Elizabeth E. Tavares, director of research
Each season of the Alabama Shakespeare Project is an experiment. This year, we are offering a mini season, a half season, a semester of playing rather than a full year. While this comes out of practical exigencies (our leadership being on sabbatical in the spring term), it provides an occasion to think about broader realities. The fall of 2022 has seemed like in-between time, not-quite-returned-to-normal time in the wake of the coronavirus global pandemic. “Time is out of joint,” as Hamlet says. 
There were two kinds of exceptional time during Shakespeare’s life. England was no stranger to lockdowns and massive economic closures due to disease outbreak, shuttering playhouses in 1592, 1603, and 1608. You can learn more about this in a great episode from Shakespeare Unlimited podcast featuring Professor Rebecca Totaro.
Figure 1. Daniel Pollack-Pelzner, "What Shakespeare Actually Did During the Plague," dir. Tess Nelson, feat. Mark Nelson, Sept. 11 2020, PBS. Original printed in The New Yorker, Apr. 1 2020.
The other was festive time. This could include when a major fair was set up in the fields immediately surrounding major cities, or even on the River Thames itself in the times when it froze over. It also included feast or holy days – where we get our term holidays. According to Erika T. Lin, these typically included Easter Week, Whitsun Week, May Day, the Nativity of John the Baptist (also known as Midsummer).
The holidays are fundamentally role-playing times of year. Think about your own Halloween costume, or any performances you might put on during local religious practices – from children performing in a Nativity pageant to reciting the traditional blessings over Hanukkah lights. That ugly Christmas sweater, New Year's Eve party hat, or playing Santa all constitute kinds of role-playing specific to the season. Across early modern England, role-playing games were part of festive traditions, including electing mock kings and queens of misrule. At a time of year when games involving class inversions were so popular, role-playing like this constituted what literary theorist Mikhail Bakhtin described as the carnivalesque, or the productive de-stabilization or reversal of power structures, possibly as a collective antidote to repressive forms of power, argued by Peter Stallybrass and Allon White.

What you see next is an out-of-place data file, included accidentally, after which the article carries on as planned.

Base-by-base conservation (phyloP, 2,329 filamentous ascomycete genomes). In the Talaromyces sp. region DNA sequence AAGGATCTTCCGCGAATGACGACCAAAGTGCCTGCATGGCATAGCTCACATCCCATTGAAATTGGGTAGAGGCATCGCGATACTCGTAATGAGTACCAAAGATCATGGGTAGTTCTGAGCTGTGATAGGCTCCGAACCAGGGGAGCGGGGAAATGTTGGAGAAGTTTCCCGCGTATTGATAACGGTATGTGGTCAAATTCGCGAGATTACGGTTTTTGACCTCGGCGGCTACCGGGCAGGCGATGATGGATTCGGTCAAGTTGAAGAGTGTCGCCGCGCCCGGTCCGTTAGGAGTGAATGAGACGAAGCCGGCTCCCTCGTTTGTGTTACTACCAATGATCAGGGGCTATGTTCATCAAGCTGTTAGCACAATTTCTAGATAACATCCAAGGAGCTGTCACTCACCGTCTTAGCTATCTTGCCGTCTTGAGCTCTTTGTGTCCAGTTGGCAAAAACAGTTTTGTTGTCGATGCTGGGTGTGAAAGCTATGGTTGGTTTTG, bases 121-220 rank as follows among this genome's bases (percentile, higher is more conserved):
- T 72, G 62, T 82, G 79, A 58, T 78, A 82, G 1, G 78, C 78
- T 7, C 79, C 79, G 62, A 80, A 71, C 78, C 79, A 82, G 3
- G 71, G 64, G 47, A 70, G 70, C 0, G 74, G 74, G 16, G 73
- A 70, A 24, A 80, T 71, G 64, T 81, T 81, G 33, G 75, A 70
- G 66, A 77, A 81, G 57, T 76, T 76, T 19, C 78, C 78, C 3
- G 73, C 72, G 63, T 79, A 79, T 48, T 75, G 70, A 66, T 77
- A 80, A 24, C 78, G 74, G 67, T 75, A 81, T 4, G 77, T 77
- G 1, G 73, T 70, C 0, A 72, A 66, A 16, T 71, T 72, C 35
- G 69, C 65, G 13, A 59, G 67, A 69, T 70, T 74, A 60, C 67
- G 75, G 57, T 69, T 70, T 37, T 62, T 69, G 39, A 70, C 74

Figure 2. "The Fight Between Carnival and Lent," Pieter Bruegel the Elder, 1559, oil on panel, Kunsthistorisches Museum, Vienna.
The absolute center of political power in Renaissance England, the Court, built a period of holiday misrule into its calendar. The twelve days of Christmas were filled with feasts, events, pageants, activities, concerts, and possibly a play every single night. The 1600/1 season included at least nine plays and masques performed by five different theatre companies: three adult or mixed-aged troupes (Lord Chamberlain’s Men, Lord Admiral’s Men, Earl of Derby’s Men), and two boy companies (Children of Paul’s, Children of the Chapel Royal).
Since the 1950s, scholars have theorized that William Shakespeare’s Twelfth Night, or What You Will was likely first performed on 6 January as part of concluding events to Christmas holiday celebrations. In the audience at Whitehall Palace were Queen Elizabeth I, Sir Francis Bacon, Grigori Mikulin, the Russian Ambassador, an Italian diplomat bearing a name similar to one of the leading characters, Virginio Orsino, Duke of Bracciano, among other important members of the Court. It would be the last Christmas season of its kind under a Tudor monarch in England.
While it was not typical to name the specific play performed in the accounts records of the Revels Office, the government bureau charged with arranging such events, scholars have hypothesized three other plays as part of the season’s entertainment alongside Twelfth Night: Ben Jonson’s Cynthia’s Revels and Every Man Out of His Humor, and a play by Thomas Dekker, “Phaeton,” now lost. It is thought that the later play survives as a revision, The Sun’s Darling, by Dekker and John Ford, with some resemblance to that earlier lost version.
In this little season, the Alabama Shakespeare Project invites you to join in an experience two plays, Twelfth Night and Cynthia's Revels, that may have been curated together for the long-reigning woman monarch at the beginning of seventeenth century. Do you get a sense of similar characters? Shared jokes? Do they seem to have a common political message or stance? How do these two plays treat monarchs within their worlds? What outcomes derive from moments of chaos? Whom do they serve? We invite you to join us and find out what happens when the storm in the snow globe settles.
Court calendar, twelve days of Christmas
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